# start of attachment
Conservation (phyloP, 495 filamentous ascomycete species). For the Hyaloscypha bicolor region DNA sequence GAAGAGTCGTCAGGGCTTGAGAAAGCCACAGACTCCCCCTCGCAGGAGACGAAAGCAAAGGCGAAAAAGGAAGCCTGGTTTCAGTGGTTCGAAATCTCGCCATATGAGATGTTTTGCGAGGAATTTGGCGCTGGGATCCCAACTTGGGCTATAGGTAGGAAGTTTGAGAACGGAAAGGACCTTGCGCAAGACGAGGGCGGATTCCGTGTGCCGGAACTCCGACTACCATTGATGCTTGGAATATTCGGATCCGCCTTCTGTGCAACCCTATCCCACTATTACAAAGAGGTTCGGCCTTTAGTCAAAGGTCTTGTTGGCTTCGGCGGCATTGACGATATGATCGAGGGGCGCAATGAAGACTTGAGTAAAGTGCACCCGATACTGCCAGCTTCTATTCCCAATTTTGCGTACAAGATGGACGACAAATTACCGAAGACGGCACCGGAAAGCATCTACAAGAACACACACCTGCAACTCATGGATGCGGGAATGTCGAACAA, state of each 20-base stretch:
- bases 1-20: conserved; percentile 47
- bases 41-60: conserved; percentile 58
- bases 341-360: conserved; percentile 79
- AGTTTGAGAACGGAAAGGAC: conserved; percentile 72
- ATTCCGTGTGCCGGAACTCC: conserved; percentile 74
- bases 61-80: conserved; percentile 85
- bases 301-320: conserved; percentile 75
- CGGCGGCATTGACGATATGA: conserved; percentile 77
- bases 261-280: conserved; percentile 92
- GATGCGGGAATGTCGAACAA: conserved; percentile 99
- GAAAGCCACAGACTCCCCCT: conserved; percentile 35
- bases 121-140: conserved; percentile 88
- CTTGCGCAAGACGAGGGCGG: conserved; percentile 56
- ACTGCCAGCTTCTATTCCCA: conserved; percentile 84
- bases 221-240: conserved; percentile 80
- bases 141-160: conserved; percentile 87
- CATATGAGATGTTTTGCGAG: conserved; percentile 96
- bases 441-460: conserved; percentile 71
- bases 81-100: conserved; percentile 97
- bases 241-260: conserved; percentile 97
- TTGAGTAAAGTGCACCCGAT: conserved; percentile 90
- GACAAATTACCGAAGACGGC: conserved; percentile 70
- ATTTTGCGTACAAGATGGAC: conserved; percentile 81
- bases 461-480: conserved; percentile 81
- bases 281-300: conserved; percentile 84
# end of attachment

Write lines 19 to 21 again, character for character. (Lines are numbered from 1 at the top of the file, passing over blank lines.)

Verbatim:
- bases 441-460: conserved; percentile 71
- bases 81-100: conserved; percentile 97
- bases 241-260: conserved; percentile 97